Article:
The Victorian Transport Accident Commission has launched a campaign through regional newspapers in the hope of achieving a zero road toll, after a four-year partnership to encourage discussion about road safety in rural communities.
Currently residents of regional Victoria are three times more likely to be killed and 40 per cent more likely to be seriously injured in road accidents than other Victorians.
However, Transport Accident Commission media advisor Nick Price said the campaign focuses more on people rather than statistics.
“I think one of the major things about the Towards Zero campaign is that it’s more about people. Everyone’s who’s killed or seriously injured is someone’s father, mother, brother, sister,” he said.
The campaign is supported by a video ad in which Victorian local Francisco Cerros is asked a question: “Last year 249 people died on Victorian roads. What do you think is a more acceptable number?’ His answer was 70. He was then greeted by 70 of his family and friends, and became so moved that he changed his response to zero.
Regional newspapers have partnered with TAC for the past four years, producing editorial content to raise awareness of road safety issues.
This partnership is a commercial arrangement, where an ad is placed in the paper every week, or every couple of weeks, and populated with editorial content.
The coverage of Towards Zero will mostly remain the same, but there will be some aesthetic changes, Mr Price said.
“When you open up a regional newspaper we have partnered with, rather than seeing the ‘Talk the Toll Down’ logo and signage that was in place from 2011-2015, you now see the ‘Towards Zero’ logo,” he said.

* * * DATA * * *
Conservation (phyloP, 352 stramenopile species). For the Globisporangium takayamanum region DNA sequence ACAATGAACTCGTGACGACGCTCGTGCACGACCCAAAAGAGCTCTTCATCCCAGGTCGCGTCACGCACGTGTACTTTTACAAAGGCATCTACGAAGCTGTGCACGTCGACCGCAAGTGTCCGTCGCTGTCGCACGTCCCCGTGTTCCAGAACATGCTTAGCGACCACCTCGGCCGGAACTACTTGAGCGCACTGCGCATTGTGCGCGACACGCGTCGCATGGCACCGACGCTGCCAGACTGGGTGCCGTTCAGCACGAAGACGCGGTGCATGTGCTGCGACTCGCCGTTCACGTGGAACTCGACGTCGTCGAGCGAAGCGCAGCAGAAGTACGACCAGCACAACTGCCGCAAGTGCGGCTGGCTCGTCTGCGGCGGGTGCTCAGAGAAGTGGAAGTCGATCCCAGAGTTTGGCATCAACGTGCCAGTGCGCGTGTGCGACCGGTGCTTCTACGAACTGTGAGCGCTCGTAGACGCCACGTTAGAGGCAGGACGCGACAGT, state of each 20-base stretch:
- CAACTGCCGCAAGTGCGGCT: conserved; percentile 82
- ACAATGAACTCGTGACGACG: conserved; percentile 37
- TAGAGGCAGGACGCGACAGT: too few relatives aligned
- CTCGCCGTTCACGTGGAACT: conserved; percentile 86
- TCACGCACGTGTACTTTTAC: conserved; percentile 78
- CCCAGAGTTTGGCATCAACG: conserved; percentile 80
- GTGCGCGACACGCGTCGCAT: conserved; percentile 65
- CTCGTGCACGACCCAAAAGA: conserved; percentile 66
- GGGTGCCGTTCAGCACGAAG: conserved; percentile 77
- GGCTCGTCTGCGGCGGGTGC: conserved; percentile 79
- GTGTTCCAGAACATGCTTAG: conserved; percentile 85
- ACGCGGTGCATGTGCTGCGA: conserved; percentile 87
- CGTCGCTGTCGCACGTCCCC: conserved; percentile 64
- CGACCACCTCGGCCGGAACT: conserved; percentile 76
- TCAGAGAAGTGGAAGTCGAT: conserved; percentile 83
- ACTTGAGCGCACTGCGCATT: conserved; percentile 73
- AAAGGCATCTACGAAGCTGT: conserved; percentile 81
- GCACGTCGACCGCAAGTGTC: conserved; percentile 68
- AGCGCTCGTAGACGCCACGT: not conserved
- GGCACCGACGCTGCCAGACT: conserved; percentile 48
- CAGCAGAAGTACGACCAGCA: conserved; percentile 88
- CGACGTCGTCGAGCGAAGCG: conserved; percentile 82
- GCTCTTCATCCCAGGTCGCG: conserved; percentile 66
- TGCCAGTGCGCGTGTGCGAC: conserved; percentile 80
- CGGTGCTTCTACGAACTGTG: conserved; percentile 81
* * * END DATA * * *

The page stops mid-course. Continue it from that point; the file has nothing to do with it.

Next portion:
Hamish Head, the manager of media and communications for the TAC, says that newspapers are vital to regional communities.
“In regional areas, your newspaper’s a very strong part of the fabric. Everyone seems to tune into what’s going on in the local paper, so it’s just a great way of reaching out to people that we really need to talk to and to get thinking about road safety,” he said.
“Everyone’s got a role to play in reducing road trauma, whether it’s the captain of the local footy team, or the editor of the local newspaper.
“I think newspapers play a really good role in getting that community conversation going, and we’ve found that it’s been really successful getting people in the country areas aware of the issues that are creating that increased level of road trauma in the bush.”
“It’s been great to see the level of enthusiasm that the editors of these papers have shown towards bringing down road trauma in these areas,” he said.
Michael Giles, editor of the South Gippsland Sentinel Times, one of the papers partnering with TAC, said this partnership has made a difference in the Gippsland community.
“I think without a doubt it’s definitely raised personal responsibility on the roads as a major issue in country areas, and I think together as a partnership with the TAC and the government, we really have made a difference as far as getting the message through,” he said.
Newspapers are in a better position to promote social change than other mediums, according to Mr Giles. “One of the very strong points newspapers do have is to keep constantly changing the subject behind the story, so you develop a stronger understanding within a community.”
“Sometimes, if you’ve seen the same message constantly people might get sick of it, but because we’ve been able to change the content of that page each time, it’s a fresh story each week.
“It’s a technique newspapers are able to do that possibly other mediums aren’t able to do.”
Earlier this year, The Newspaper Works launched an Influential by Nature campaign highlighting the success of Pledge for Nate, a campaign that helped reduce the road toll to the lowest since 1962.